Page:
For perhaps the first time ever, a league-sanctioned Knox County adult coed softball game was played under the lights Tuesday night, Aug. 5.

That night, the Free Press Redwings and French & Brawn played a Camden Adult Coed Softball League regular-season game on the Thomaston Little League field behind the Thomaston business block, near Thomaston Grammar School.

The league's games usually are played at three other fields, the Camden Snow Bowl, Lincolnville Central School and Jaycee Park on Old Country Road in Rockland.

Click for photos from coed softball games this season.

The Redwings and F&B switched it up Tuesday and played a game under the lights. The contest began at 8 p.m. and ended around 9:30 p.m.

The No. 1 Redwings, the two-time defending league champions, won 9-4.

Thomaston is the only Knox County baseball/softball diamond with lights. Belfast also has lights, and plays night games, on one of its adult softball fields.

The Camden Adult Coed Softball League regular season is scheduled to conclude next week with the double-elimination playoff tournament to follow.

The league standings as of July 5 are: Free Press Redwings, 10-2, .833 winning percentage; Knox County Benchwarmers, 8-4, .667; French & Brawn, 6-6, .500; Willey Wharf, 6-6, .500; Feeners' Pride, 6-6, .500; Blue Sky Cantina, 6-6, .500; Schooners, 2-8, .200; and Northeast Concrete, 2-8, .200.

Reade's take

The following is a summary on the game from Free Press Redwing Reade Brower, assistant to the manager:

Looking straight up into the light tower next to the visitors’ dugout in the fourth inning and catching the rain drops in the light, falling softly to the ground, was surreal and summed up the night for me.

I never played organized sports in school so the coed adult softball league has no personal comparison. While several of our male and female players played high school, college and even one in a semi-professional league, most of us were experiencing "playing under the lights" for the first time.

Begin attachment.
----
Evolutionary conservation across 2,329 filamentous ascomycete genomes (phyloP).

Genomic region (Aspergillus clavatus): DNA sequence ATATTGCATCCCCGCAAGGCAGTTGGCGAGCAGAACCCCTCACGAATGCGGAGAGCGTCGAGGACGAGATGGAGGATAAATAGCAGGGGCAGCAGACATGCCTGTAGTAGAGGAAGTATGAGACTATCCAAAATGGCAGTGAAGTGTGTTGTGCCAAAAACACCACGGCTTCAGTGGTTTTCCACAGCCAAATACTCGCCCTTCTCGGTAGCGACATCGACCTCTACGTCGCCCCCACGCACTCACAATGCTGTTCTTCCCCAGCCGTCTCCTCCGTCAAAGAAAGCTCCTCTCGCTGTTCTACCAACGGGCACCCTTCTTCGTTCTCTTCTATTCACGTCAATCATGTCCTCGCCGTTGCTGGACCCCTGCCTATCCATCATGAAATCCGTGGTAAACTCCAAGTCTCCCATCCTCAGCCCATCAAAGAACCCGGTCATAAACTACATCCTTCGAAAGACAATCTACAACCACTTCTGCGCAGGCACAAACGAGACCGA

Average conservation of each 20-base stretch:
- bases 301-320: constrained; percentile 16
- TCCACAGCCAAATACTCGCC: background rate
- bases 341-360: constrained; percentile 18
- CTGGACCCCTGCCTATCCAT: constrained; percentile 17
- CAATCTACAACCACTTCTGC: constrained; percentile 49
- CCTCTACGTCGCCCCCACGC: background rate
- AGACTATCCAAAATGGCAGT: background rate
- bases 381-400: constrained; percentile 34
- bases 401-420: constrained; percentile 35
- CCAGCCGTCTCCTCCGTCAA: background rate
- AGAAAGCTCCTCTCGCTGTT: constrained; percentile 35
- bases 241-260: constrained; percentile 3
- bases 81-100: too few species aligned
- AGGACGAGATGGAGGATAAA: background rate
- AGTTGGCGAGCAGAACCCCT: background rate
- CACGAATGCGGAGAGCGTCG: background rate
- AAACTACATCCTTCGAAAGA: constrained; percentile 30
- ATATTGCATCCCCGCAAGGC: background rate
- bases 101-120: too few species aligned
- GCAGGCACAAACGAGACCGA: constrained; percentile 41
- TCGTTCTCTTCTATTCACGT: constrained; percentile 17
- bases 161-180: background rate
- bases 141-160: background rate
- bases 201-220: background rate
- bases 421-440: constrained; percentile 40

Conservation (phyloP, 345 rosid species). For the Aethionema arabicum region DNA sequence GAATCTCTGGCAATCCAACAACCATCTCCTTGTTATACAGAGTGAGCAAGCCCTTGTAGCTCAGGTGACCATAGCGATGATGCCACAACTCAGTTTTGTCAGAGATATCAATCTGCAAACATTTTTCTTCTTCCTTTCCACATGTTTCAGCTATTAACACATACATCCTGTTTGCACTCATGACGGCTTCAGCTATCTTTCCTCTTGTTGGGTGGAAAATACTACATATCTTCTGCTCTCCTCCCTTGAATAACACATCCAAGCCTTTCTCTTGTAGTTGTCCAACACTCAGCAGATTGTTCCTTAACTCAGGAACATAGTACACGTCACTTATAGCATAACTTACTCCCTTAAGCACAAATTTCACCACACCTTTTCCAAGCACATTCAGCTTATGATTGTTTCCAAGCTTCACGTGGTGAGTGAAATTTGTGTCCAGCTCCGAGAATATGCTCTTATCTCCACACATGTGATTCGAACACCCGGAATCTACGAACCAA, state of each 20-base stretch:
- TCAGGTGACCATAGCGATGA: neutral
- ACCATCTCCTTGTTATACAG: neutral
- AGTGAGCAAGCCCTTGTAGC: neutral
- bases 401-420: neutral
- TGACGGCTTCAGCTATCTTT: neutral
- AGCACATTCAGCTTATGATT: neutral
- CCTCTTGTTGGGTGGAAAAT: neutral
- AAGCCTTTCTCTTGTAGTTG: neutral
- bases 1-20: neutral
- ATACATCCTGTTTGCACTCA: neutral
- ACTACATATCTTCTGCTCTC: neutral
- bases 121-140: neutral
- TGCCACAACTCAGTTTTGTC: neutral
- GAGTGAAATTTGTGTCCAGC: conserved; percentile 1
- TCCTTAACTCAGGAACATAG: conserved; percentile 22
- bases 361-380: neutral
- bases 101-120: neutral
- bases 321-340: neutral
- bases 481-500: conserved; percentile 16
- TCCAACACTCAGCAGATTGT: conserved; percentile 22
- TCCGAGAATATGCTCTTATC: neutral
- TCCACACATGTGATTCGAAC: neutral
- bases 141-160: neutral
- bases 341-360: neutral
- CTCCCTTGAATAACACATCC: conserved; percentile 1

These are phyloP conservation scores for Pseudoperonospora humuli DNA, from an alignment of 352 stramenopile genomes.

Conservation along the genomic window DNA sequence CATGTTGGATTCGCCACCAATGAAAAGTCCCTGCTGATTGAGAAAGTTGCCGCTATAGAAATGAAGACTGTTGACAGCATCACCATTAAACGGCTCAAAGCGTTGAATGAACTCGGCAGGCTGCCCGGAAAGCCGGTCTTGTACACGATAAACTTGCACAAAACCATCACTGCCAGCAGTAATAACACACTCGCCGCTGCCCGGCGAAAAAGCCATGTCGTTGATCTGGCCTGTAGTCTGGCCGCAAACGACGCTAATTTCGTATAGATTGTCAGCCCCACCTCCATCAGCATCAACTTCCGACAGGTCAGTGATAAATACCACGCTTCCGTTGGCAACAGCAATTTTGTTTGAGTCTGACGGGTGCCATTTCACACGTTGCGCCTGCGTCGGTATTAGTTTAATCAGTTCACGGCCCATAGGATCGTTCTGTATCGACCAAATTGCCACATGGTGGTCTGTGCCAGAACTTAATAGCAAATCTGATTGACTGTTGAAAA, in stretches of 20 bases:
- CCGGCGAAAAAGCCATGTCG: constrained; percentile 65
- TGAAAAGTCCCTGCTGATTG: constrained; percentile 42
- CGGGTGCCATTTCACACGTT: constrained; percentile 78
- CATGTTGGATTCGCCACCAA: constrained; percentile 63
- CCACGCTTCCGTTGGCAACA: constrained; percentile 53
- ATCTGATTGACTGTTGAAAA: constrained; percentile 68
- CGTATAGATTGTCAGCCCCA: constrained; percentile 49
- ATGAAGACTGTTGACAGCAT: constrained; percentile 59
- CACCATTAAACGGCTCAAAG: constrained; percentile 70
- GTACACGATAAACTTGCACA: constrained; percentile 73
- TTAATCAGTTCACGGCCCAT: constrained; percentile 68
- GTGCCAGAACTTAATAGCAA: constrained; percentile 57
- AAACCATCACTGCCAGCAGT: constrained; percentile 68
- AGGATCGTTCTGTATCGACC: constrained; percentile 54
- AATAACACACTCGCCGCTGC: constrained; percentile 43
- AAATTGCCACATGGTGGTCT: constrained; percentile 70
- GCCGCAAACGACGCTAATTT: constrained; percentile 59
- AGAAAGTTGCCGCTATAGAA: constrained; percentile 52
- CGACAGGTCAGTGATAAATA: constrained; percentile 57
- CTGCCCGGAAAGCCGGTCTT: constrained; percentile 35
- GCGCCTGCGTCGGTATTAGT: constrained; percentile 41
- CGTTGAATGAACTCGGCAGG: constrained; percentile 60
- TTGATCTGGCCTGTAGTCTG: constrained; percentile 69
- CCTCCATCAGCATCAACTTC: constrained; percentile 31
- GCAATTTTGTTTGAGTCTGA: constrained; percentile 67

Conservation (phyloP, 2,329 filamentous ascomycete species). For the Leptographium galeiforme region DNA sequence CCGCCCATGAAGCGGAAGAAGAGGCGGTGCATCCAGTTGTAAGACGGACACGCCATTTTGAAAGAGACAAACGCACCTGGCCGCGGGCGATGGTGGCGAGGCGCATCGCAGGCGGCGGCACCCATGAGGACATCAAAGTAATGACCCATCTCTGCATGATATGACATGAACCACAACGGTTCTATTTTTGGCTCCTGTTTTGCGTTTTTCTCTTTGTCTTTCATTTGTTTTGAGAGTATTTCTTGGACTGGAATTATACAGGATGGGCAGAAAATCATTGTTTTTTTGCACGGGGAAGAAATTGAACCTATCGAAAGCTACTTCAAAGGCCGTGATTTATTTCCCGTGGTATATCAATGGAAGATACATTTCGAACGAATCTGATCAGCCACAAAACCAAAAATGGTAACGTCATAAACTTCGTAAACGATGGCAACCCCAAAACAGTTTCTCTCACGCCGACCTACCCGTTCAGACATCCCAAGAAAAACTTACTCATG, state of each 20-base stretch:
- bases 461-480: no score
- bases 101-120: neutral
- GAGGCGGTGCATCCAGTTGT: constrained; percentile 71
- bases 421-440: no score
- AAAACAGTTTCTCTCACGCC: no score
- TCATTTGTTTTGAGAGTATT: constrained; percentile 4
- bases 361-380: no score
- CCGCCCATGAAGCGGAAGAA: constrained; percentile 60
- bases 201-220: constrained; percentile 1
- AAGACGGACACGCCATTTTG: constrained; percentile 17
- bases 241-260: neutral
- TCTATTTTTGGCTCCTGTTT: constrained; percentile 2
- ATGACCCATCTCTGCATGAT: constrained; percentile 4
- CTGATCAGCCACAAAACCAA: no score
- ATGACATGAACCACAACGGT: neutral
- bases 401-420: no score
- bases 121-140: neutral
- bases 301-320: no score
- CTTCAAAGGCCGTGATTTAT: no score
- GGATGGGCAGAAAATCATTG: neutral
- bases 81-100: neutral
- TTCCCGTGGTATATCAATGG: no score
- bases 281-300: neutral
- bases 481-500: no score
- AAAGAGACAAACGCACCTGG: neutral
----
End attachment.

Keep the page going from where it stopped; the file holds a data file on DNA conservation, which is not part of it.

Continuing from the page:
The Camden Adult Coed Softball League has its own set of rules where men must be age 21 and women must be at least 19 years old to participate. Many of us, who have played in the league for years, look forward to playing with our sons or daughters when they become eligible and, though a “recreational” league, the competition is still keen and 2014 has been a year of parity in the league where it is true that any team can win on any given night.

Though we have a good record this year, about half of our victories have been by the slightest of margins — just one run.

As the often time OH (offensive hitter) for the 'Wings my role is simple: I bat in the last spot in the order and I don't have to play the field. The purpose of the OH rule is to get another player into the game and the spot often falls to one of the "old guys" who are not as sure-handed or fleet of foot in the field as they were in their youth. It also allows the younger lads more playing time.

I'd like to blame my 0-for-2 night at the dish on the blinding lights, but it was probably more due to Tom Ford, the cagey veteran pitcher of French & Brawn, who was hitting the top of the strike zone causing routine fly balls over the first five innings.

With the game still in the balance, as co-manager, I made my contribution to the team winning with the excellent decision to pinch hit for myself. After a lead out to start the top of the seventh inning, another veteran of coed softball, Katie Benedict, stepped to the plate with a runner on first and quickly went opposite field to deposit a single into right field that would ignite a five-run seventh to put the Redwings over the top and give us the win, and some celebratory beer at the nearby Water Dog Tavern after the game.

The early part of the game was a defensive battle with great plays on both sides. Veteran pitchers Marie Lufkin for the Redwings and Tom Ford of French & Brawn battled through the first four innings before Lucas Brower took over on the mound for Free Press at the halfway point, as the 'Wings nursed a 2-0 lead.

With a short fence (the Little League-size field has barriers 200 feet from home plate) and the “home run rule” in effect where each batter could only hit one home run (subsequent over-the-fence at-bats would result in an automatic out if the same player did it again), the young lads on both teams, though hungry for an over-the-fence result, weren’t coming close as the pitchers and their standout defenses behind them dominated with only two runs scratched out by the 'Wings the difference as the squads headed into the sixth of a seven-inning contest.

The last two stanzas produced some offense as 11 more runs crossed the plate as the night went by with no home runs to report.

In the end, players from both teams exchanged handshakes and reveled in the enlightened “experience.”

Courier Publications' sports staff can be reached by email at or by phone at 594-4401.